Texas is a south-central state known for its cattle ranches and natural resources, but its leading-edge universities and thriving cities have led the way in diversifying the economy. According to the 2010 census, Texas is the second most populous state and ranks fifth in population growth since the 2000 census. It has three of the nine most populous cities in the nation. The long-range projections for population growth in Texas are staggering, so Texas might well offer the best opportunities of any state for students and practitioners of forensic psychology.
A forensic psychologist applies a specialized knowledge of psychology to the realms of criminal justice and/or law. This application can assume any of several forms, depending upon the psychologist’s specialty. The type of education needed will depend upon the specialty you’re interested in. In general, you need a degree in psychology and at least a minor in a field in justice or law.
Here are some of the many specializations within the field:
- A probation officer can work with juvenile or adult offenders, ensuring they follow the conditions of their probation, and ascertaining their progress in reentering society. They can assist in meeting vocational and educational needs.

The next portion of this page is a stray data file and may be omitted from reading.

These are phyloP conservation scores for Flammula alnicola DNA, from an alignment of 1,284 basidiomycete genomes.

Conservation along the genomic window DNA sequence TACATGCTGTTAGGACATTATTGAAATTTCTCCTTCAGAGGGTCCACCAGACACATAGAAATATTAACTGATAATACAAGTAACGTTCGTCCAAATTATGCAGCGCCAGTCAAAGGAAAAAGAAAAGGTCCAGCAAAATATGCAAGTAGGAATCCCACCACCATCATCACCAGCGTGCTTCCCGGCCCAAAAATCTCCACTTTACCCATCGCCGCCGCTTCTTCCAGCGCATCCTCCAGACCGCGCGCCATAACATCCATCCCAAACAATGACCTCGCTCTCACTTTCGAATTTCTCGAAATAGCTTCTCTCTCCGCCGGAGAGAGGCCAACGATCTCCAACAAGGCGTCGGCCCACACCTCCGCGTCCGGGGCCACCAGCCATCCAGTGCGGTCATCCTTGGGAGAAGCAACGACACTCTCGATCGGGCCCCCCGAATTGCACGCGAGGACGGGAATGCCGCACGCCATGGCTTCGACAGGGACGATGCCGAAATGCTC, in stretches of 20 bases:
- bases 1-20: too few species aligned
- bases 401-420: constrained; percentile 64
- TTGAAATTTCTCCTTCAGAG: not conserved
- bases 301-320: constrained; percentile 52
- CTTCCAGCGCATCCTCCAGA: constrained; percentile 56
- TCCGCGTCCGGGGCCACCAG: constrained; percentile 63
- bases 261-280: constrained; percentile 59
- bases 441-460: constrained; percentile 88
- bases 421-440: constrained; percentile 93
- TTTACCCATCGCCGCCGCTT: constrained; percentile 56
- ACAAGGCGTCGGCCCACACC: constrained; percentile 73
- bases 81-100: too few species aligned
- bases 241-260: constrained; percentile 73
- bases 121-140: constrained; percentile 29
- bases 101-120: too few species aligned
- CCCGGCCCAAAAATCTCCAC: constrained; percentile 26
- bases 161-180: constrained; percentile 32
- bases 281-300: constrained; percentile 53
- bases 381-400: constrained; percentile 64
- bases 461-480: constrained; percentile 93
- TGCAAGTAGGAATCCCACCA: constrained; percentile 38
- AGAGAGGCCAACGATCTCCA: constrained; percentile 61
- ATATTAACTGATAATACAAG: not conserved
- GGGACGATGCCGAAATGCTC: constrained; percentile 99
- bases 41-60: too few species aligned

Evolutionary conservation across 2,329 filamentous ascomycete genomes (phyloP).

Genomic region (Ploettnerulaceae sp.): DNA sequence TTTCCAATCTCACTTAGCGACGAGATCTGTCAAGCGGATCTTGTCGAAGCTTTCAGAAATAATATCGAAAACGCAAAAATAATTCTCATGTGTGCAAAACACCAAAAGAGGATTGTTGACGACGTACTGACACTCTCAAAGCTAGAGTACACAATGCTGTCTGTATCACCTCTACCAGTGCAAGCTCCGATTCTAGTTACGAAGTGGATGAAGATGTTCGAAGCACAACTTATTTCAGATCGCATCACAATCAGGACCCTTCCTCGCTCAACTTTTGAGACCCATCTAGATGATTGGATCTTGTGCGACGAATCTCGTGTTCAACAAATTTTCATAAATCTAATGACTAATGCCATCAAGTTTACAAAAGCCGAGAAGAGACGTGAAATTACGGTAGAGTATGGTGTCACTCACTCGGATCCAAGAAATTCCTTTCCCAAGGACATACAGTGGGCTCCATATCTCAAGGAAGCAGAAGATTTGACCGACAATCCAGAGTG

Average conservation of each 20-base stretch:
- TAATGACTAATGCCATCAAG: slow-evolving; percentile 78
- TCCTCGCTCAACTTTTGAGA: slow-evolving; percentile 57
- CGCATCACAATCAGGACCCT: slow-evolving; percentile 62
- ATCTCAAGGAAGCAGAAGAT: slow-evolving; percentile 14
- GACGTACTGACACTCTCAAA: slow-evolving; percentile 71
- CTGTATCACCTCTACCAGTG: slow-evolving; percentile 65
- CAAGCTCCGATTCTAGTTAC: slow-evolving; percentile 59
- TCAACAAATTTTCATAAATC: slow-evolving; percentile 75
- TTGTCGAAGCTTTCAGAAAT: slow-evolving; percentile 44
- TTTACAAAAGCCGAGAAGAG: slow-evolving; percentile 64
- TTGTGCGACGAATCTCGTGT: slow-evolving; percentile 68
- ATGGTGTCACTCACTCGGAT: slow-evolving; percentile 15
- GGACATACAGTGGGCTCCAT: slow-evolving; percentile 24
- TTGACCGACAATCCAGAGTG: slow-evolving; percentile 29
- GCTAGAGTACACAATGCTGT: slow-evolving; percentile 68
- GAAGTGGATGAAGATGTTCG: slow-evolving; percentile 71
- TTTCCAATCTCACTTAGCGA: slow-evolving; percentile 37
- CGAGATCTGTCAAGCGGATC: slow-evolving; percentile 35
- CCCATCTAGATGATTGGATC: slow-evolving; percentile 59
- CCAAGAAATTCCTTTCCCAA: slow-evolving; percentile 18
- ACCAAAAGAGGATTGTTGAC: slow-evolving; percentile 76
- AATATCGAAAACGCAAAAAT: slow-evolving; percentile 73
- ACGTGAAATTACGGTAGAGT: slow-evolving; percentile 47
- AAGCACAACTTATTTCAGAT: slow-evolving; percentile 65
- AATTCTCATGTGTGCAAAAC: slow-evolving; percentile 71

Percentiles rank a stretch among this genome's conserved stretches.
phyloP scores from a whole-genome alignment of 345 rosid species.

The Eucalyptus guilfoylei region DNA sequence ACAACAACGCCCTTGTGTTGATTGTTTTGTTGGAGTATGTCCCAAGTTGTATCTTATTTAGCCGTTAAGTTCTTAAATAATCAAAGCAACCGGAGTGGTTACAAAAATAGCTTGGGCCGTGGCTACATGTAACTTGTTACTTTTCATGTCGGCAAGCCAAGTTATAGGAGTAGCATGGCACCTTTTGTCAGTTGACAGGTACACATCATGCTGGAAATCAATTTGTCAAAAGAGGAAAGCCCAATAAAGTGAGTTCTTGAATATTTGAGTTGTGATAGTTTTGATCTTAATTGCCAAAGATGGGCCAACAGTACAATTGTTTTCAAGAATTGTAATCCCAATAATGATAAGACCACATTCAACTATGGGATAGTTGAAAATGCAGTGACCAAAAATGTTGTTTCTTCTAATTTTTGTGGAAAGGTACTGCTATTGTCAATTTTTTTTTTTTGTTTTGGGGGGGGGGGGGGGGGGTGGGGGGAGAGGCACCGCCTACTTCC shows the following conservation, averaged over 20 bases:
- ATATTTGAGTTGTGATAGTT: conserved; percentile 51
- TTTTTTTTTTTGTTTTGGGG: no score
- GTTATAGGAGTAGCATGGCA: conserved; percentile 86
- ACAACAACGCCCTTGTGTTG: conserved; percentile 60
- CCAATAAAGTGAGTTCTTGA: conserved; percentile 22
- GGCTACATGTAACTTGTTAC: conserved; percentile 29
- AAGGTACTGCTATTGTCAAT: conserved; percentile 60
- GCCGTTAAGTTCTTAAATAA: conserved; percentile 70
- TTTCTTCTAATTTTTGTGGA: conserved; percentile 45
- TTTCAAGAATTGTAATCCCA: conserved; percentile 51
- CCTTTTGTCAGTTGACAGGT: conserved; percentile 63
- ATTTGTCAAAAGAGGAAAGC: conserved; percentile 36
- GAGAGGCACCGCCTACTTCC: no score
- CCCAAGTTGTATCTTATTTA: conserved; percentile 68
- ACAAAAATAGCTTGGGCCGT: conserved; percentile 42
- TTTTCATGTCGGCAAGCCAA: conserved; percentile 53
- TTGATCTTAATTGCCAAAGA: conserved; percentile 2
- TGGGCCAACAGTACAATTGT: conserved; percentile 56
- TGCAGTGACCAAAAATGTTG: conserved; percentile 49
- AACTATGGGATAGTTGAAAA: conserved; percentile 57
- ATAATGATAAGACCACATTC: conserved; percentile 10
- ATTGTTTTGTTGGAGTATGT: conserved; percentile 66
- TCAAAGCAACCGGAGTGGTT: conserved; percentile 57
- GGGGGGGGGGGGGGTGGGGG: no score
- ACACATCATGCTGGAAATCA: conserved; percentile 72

- An expert witness can provide testimony in courts for prosecutors or defense attorneys as to a defendant’s mental capacity when committing a crime, or testify as to whether someone is fit to stand trial.
- A jury consultant can help a prosecutor or defense attorney pick a jury, by assembling a mock jury, conducting research, providing questionnaires, etc.
- A court liaison can serve as a bridge between the court and a police department, handling requests for evidence, maintaining documentation, logging and issuing subpoenas, etc.
- A researcher can study various aspects of criminal justice in order to improve treatment of inmates or victims of crimes.
- A victim advocate studies patterns of victimization, helping to determine how to provide better support and representation for victims. An advocate assists and counsels victims during court proceedings.
According to SalaryBox.com, the minimum forensic psychologist salary in Texas is $46,120, the average salary is $82,460 and the maximum is $107,630.